• Every time a coroutine is called with the await or yield from syntax, the code is executed in the same Task.
  • Other calls like asyncio.ensure_future, asyncio.call_soon, etc… create a new Task instance. If we want to share the context, we will have to do something there.

Seems we are onto something right? The object we want to work with is Task. After checking its API reference you can see there isn’t a structure, function call or anything that allows us to store context information but, since we are in python, we can just do task.context = {“X-CorrelationID”: “1234”}.

Integrating task context with aiohttp

If you’ve read the previous section, you know that we want to store the “X-CorrelationID” header to be easily accessible during all the request/response cycle to be able to use it during log calls, external services calls and return it in the response. To do that, we’ve coded this simple middleware:

import context
async def correlation_id_middleware(app, handler):
    async def middleware_handler(request):
context.set(“X-CorrelationID”, request.headers.get(“X-CorrelationID”, str(uuid.uuid4())))
response = await handler(request)
response.headers[“X-CorrelationID”] = context.get(“X-CorrelationID”)
return response

return middleware_handler

Note the import context line. The module is just a proxy to the Task.context attribute of the current Task being executed:

import asyncio
def get(key, default=None):
try:
return asyncio.Task.current_task().context[key]
except (KeyError, AttributeError):
return default
def set(key, value): 
try:
asyncio.Task.current_task().context[key] = value
except AttributeError:
asyncio.Task.current_task().context = {key: value}

Easy peasy right? by just calling context.get(key) we will get the value stored in Task.context[key] where Task is the current one being executed. By just calling context.set we will set the value for the given key.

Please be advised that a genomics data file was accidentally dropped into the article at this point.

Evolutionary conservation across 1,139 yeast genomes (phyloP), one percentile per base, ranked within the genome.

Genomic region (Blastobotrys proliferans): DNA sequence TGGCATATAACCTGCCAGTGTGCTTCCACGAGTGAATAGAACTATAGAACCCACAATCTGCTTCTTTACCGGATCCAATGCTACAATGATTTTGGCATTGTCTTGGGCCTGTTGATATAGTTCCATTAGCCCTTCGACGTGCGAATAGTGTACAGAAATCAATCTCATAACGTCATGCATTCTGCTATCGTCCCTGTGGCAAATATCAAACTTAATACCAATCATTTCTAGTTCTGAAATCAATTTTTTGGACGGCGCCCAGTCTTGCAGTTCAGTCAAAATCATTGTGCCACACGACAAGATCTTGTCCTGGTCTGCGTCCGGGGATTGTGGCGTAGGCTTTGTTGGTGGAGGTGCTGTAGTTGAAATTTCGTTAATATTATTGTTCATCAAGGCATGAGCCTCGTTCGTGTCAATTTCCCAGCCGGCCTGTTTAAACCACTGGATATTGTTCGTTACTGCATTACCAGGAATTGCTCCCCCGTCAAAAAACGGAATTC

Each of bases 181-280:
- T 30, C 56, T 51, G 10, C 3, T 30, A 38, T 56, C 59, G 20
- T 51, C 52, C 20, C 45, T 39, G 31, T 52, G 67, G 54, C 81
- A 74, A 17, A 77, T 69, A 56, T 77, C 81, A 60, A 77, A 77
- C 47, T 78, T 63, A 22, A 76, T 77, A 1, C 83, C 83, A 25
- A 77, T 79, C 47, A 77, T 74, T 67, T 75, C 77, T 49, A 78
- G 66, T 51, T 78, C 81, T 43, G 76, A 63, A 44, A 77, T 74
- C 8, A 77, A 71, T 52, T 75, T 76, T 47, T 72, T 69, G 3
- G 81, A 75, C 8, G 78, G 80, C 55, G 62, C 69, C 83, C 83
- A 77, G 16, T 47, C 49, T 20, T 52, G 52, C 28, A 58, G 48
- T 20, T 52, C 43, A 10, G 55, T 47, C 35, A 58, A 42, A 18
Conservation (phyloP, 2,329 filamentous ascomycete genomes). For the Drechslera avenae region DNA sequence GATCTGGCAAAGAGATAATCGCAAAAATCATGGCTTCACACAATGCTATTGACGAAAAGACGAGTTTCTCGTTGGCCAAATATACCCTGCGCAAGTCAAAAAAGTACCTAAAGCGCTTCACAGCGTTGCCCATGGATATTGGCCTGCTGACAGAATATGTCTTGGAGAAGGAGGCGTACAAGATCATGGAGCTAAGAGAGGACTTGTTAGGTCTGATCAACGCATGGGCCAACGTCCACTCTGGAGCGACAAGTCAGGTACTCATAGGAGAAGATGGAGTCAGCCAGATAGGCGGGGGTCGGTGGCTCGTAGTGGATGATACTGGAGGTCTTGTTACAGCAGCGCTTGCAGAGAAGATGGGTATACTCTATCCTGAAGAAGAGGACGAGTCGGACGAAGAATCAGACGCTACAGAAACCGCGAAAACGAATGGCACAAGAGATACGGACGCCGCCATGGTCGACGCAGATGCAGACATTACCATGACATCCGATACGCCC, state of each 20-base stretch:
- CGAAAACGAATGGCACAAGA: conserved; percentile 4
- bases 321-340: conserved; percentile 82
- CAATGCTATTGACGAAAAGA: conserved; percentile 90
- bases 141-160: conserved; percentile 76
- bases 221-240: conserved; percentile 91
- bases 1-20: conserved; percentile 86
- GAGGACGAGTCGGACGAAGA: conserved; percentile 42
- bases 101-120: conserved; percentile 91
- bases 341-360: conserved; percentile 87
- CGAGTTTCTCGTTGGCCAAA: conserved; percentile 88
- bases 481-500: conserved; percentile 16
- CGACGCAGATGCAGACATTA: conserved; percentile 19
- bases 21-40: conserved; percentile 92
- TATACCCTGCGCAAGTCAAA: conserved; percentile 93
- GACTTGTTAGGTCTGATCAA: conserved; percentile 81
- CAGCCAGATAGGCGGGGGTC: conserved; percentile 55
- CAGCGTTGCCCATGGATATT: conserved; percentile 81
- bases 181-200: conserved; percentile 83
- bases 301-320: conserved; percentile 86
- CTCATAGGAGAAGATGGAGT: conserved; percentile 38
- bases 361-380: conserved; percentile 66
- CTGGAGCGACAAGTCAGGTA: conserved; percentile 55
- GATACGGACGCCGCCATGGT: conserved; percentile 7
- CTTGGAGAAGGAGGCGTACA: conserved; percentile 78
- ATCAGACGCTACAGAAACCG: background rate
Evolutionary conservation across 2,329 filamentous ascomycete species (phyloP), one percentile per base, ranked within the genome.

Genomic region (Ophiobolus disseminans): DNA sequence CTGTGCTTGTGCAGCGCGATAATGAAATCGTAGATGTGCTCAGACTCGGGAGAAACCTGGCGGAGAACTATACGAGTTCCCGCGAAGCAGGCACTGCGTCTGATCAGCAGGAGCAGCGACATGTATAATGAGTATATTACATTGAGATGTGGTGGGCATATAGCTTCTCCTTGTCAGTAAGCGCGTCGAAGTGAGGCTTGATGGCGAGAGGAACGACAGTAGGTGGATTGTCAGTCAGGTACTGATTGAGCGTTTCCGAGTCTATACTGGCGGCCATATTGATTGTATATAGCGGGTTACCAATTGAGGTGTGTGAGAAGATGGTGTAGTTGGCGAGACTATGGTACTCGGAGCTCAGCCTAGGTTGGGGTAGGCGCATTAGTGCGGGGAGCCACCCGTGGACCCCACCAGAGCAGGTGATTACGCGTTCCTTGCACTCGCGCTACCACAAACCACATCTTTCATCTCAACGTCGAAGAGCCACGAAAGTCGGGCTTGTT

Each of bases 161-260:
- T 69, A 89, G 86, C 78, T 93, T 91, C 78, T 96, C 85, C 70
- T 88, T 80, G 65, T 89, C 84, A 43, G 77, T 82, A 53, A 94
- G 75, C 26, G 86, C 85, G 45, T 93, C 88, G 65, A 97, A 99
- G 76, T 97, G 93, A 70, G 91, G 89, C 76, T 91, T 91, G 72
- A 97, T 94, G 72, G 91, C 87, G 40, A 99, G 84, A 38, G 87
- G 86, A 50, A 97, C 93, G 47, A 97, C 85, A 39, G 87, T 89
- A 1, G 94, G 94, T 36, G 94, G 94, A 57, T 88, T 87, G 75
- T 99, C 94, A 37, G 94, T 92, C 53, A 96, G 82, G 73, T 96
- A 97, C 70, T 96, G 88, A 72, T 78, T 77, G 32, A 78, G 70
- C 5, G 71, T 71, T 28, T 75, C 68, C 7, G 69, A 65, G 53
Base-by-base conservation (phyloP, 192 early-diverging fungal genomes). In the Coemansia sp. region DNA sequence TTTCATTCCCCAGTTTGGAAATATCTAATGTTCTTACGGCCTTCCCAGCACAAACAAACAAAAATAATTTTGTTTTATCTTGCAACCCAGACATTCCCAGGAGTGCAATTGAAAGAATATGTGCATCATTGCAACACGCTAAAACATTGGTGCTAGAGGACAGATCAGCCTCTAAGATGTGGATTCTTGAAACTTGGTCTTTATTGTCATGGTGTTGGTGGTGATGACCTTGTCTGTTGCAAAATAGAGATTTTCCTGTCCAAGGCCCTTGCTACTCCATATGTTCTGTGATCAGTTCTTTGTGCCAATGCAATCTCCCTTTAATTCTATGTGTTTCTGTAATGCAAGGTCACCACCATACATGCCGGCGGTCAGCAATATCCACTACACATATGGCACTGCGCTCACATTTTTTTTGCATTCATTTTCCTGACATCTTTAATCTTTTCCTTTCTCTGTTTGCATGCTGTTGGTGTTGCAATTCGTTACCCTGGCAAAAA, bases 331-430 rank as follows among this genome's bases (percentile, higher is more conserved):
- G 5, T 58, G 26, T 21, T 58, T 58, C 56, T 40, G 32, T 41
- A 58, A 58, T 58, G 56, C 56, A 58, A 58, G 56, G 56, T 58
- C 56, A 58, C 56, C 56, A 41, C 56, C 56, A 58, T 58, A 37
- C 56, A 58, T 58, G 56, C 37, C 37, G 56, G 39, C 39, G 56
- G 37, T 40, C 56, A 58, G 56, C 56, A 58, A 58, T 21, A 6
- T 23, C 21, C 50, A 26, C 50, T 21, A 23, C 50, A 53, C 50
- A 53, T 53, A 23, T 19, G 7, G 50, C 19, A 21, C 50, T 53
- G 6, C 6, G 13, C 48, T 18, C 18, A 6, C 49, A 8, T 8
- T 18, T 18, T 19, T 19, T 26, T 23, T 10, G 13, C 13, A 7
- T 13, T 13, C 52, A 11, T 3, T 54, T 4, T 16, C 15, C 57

Note that, from now on you will be able to do a context.get(“X-CorrelationID”) from ANY part of your code and it will return the needed value if existed. This for example, allows us to inject the X-CorrelationID in our logs automatically using a custom logging.Filter:

import context
class CorrelationIdFilter(logging.Filter): 
# To make this work, you must add %(correlationid)s
# inside the log format definition.
    def filter(self, record): 
record.correlationid = context.get(“X-CorrelationID”, “unknown”)
return True

Same pattern used for injecting the header when needed to call an internal service from Skyscanner:

import context
headers = { ‘content-type’: ‘application/json’, ‘api-key’: self.api_key, ‘X-CorrelationID’: context.get(“X-CorrelationID”, “unknown”) }

For simple flows which cover most of the use cases, this works so far so good!

The ensure_future & co

As previously commented, the ensure_future call returns a new Task. This means that the custom context attribute we were using before is lost during the call. For our code, we solve this by creating a new context.ensure_future call that wraps the original one:

import asyncio
def ensure_future(coroutine):
task = asyncio.ensure_future(coroutine)
if hasattr(asyncio.Task.current_task(), “context”):
task.context = asyncio.Task.current_task().context
return task

This part is the one I’m less happy about because it’s not transparent to the user. In future versions this will be improved.

What(,) now?

I’ve moved this simple code to a github repository and called it aiotask_context. Right now it only includes the functions for getting and setting variables in the current task. Some future work I’m planning:

  • Implementing a mechanism to propagate the context when using asyncio.ensure_future, asyncio.call_soon and similar calls. Candidates are wrapping (meh) or monkey patching (uhm…).
  • Add more control to know if current code is being executed under a Task environment or not and act accordingly.
  • Include examples in the repository like the aiohttp middleware, request passing, log fields injection, etc…

Just to finish, if you have any questions or feedback, don’t hesitate to comment and ask!

References

Interesting links I used:

Other projects implementing this pattern (haven’t tried them):